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Health Aff (Millwood). 2015 Apr;34(4):571-5. doi: 10.1377/hlthaff.2015.0112.

How state and federal policies as well as advances in genome science contribute to the high cost of cancer drugs.

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Scott D. Ramsey ( is director of the Hutchinson Institute for Cancer Outcomes Research (HICOR), at the Fred Hutchinson Cancer Research Center, in Seattle, Washington.


During a time when cancer drug prices are increasing at an unprecedented rate, a debate has emerged as to whether these drugs continue to provide good value. In this article I argue that this debate is irrelevant because under today's highly distorted market, prices will not be set with value considerations in mind. As an alternative, I suggest considering the "value" of three policy changes—Medicare's "average sales price plus 6 percent" payment program, laws that require insurance coverage of all new cancer drugs, and the Affordable Care Act—that are fueling manufacturers' willingness to set higher prices. More important than these issues, however, is the revolution that is occurring in molecular biology and its impact on scientists' ability to detect changes in the cancer genome. The lowered cost of discovery is driving more competitors into the market, which under distorted pricing paradoxically encourages drug makers to charge ever higher prices for their products.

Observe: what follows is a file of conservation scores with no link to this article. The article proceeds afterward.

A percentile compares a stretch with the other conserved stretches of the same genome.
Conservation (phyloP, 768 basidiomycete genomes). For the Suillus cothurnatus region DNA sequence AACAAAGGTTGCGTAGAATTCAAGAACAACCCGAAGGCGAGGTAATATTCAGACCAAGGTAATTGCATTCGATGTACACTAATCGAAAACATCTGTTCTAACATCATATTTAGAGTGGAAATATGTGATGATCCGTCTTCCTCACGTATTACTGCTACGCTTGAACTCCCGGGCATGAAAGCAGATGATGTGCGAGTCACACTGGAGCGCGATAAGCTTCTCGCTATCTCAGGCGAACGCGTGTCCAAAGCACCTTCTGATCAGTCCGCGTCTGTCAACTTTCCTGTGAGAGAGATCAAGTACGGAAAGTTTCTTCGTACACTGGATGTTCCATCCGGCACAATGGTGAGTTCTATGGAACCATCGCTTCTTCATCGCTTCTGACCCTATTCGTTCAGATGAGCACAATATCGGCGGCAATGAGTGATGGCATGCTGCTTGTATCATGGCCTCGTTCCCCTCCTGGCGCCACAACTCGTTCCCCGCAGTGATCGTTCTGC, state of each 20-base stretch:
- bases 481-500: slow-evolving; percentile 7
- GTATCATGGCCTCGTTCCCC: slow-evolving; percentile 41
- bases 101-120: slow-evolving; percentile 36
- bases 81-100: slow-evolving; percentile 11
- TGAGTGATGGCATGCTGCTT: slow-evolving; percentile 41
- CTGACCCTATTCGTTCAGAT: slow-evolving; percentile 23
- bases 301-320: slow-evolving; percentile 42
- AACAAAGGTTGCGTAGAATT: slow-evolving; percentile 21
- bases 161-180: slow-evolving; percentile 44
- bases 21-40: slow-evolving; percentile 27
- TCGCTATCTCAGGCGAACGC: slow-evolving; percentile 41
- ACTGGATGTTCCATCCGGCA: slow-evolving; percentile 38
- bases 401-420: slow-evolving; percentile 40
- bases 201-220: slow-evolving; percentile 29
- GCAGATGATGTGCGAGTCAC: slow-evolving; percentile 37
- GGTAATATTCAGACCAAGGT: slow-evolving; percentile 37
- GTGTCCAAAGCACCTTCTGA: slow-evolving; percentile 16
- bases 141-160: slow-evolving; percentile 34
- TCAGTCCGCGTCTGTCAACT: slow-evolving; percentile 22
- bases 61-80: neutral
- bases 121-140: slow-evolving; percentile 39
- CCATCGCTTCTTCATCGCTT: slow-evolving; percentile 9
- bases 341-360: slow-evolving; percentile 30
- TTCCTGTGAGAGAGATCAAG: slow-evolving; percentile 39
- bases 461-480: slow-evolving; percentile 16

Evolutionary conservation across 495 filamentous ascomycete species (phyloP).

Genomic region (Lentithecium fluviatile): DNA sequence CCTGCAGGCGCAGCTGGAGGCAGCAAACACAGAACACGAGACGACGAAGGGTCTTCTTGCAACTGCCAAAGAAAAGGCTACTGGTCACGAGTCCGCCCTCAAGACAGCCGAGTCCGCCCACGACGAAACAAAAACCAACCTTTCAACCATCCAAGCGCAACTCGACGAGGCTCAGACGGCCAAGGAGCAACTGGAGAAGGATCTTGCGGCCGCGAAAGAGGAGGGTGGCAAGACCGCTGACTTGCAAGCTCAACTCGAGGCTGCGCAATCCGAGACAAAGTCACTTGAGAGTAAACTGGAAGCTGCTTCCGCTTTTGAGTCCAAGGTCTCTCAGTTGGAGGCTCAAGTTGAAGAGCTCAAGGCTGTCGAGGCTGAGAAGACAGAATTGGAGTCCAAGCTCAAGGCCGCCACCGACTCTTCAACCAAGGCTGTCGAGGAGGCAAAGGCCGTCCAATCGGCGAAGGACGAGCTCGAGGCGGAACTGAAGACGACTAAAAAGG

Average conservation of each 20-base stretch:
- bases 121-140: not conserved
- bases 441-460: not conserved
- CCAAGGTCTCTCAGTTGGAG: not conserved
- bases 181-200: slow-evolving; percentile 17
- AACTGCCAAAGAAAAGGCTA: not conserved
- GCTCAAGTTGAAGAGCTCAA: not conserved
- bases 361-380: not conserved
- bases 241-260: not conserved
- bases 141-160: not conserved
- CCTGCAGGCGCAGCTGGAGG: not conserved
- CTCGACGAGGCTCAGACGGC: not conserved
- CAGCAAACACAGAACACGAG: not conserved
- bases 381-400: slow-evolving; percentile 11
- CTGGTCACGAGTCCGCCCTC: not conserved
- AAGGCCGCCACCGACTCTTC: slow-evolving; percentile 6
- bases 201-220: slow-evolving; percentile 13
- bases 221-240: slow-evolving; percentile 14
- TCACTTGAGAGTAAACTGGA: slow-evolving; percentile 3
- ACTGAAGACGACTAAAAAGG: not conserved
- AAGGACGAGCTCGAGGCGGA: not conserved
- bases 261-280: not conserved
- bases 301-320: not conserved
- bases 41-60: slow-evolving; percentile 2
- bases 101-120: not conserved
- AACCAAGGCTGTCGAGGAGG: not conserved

Biotechnology; Cost of Health Care; Health Economics; Health Spending; Public Health

[Indexed for MEDLINE]

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